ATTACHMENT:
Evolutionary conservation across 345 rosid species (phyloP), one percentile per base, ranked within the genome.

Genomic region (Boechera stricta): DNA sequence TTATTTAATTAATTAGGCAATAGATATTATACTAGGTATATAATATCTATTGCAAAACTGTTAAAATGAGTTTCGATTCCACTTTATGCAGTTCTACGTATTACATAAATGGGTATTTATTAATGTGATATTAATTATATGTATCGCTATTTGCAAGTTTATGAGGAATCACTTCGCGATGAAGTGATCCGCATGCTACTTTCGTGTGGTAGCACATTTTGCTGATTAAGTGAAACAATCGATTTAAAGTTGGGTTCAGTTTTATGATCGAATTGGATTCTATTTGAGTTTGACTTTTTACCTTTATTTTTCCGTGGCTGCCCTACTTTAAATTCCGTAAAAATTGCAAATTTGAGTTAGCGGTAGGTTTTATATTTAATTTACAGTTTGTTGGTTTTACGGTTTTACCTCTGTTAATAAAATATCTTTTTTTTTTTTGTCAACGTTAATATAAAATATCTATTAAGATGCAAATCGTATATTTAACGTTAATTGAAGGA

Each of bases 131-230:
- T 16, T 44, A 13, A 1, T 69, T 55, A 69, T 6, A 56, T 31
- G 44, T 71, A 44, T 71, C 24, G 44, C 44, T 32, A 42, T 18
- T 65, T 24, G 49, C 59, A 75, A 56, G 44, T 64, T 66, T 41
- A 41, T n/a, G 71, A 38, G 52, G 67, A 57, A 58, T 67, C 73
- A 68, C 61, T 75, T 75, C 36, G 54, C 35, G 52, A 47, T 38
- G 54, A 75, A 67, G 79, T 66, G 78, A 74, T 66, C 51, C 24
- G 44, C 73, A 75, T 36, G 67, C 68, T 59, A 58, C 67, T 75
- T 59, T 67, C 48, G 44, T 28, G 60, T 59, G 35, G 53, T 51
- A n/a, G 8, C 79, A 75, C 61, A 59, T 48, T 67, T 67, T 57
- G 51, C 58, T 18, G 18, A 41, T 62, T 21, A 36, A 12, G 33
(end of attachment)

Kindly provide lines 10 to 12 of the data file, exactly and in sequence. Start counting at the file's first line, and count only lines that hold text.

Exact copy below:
- G 44, C 73, A 75, T 36, G 67, C 68, T 59, A 58, C 67, T 75
- T 59, T 67, C 48, G 44, T 28, G 60, T 59, G 35, G 53, T 51
- A n/a, G 8, C 79, A 75, C 61, A 59, T 48, T 67, T 67, T 57